TOLEDO, Ohio (AP) — Conservative groups that warned Republican lawmakers in Ohio not to support the governor’s plan to expand Medicaid are now setting their sights on the only GOP legislator who has spoken out in favor of the idea.
Tea party leaders in the state’s northwest corner are recruiting a primary opponent to challenge Republican state Rep. Barbara Sears next year. Normally a reliable conservative representing suburban Toledo, Sears has been out front in her support of GOP Gov. John Kasich’s proposal to expand Medicaid — a key part of Democratic President Barack Obama’s health care law.
So far, Kasich’s proposal has gone nowhere after GOP leaders pulled it from the state budget. State lawmakers have been trying to come up with a compromise but likely won’t move ahead on Medicaid until the end of the year at the earliest.
Many Republicans are philosophically against the idea of expanding government programs and opposed to the federal health care law that calls for mandated health coverage. But the warnings issued a year ago that supporters of Medicaid expansion would face opposition come election time certainly seems to have had an impact, too.
“It would be nice if they were making this decision from the heart, but if it takes a threat to do it, that’s OK, too,” said John McAvoy, a founder of the Toledo tea party.
That group, along with the Northwest Ohio Conservative Coalition, has been talking with potential candidates to run against Sears, polling voters and knocking on doors in her district. One name that has emerged as a possible challenger is Rich Iott, a businessman who lost a bid for Congress three years ago against Democratic incumbent Marcy Kaptur in northwest Ohio.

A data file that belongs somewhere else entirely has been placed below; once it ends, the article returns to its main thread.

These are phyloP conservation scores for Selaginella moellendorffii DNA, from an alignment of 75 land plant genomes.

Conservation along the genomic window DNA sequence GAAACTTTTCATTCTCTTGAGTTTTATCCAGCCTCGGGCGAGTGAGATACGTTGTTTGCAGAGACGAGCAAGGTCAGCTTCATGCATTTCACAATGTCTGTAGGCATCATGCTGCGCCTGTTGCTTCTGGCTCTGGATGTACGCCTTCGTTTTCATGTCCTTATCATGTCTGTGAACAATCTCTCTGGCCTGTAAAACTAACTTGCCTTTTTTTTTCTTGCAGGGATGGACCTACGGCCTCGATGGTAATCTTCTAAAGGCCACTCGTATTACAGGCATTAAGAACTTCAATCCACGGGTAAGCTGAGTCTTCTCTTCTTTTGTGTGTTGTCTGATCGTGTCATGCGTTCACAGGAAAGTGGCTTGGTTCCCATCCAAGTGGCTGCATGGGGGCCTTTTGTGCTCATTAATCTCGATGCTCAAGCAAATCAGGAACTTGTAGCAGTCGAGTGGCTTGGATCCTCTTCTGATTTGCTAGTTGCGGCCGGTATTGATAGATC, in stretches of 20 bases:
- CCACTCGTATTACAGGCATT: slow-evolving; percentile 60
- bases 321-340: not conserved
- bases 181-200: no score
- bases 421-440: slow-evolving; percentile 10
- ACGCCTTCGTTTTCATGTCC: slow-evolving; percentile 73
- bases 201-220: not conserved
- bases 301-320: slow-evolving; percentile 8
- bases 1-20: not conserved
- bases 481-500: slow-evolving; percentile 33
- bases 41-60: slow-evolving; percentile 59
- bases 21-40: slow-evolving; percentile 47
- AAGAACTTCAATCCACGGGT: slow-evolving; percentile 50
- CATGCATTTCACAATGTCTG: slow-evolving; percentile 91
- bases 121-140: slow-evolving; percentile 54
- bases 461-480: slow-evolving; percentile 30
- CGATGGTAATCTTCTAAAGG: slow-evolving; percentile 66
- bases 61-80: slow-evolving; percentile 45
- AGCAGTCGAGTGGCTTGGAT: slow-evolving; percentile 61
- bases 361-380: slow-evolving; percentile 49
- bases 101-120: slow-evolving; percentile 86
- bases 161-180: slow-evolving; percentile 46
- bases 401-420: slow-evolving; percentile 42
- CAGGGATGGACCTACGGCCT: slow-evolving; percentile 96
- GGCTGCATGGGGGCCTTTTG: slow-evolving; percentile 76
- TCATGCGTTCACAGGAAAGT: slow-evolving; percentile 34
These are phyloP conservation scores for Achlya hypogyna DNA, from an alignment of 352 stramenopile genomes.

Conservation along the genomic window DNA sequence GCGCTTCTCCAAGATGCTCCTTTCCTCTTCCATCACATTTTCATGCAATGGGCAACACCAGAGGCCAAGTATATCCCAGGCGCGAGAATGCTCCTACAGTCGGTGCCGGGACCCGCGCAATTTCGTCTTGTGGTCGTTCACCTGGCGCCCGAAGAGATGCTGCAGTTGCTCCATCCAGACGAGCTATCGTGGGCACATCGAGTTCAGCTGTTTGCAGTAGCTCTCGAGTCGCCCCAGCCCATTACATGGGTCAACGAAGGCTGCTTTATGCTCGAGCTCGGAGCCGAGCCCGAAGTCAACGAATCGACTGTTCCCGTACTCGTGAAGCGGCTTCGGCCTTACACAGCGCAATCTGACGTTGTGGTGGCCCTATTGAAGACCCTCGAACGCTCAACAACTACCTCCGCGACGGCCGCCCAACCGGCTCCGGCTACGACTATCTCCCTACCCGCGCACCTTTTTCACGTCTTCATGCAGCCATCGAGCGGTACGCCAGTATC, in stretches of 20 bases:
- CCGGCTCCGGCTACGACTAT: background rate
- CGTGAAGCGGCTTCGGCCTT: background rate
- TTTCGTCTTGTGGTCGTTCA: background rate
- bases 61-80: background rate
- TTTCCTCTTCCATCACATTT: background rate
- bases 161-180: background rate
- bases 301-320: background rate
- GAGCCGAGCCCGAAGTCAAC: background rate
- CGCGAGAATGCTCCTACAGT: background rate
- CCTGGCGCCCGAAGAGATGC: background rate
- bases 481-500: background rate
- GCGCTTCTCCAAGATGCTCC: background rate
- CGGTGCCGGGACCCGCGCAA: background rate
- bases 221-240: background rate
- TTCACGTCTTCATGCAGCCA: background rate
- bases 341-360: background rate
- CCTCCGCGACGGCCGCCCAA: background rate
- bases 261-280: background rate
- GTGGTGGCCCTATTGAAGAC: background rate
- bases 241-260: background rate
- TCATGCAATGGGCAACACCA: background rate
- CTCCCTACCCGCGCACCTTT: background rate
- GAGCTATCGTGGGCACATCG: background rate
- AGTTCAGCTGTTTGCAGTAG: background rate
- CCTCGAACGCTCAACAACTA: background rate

Until now, McAvoy said, they have agreed with Sears, the third-ranking Republican in the Ohio House, on “probably 99.99 percent of the issues.” But her stance on Medicaid is non-negotiable, he said.
He warned that Kasich could also face a cold shoulder from conservatives in his re-election bid next year.
“If you want the support of the conservative base, you have to take a conservative position,” said Linda Bowyer, chairwoman of the Northwest Ohio Conservative Coalition.
Bowyer said it’s very likely someone will run against Sears if she continues to back Medicaid expansion.
Sears initially was skeptical about expanding Medicaid when the governor said in February that he supported the idea. She now says making health care more widely available to the working poor is the right thing to do.
“They’re only seeking care at the worst possible time and that’s when they are in absolute crisis,” she said.
Sears put forward a bill last spring that would have expanded Medicaid and required new enrollees to share in the costs. “How do you stare at a problem and not seek a solution?” she asked.
The pressure from conservative groups to oppose expansion has stopped some of the supporters from stepping out and announcing their support, she said. About five other lawmakers told her they are standing on the sidelines until they see House lawmakers come up with a new Medicaid proposal within the next few months, she said.
“I don’t mind taking the arrows right now,” Sears said.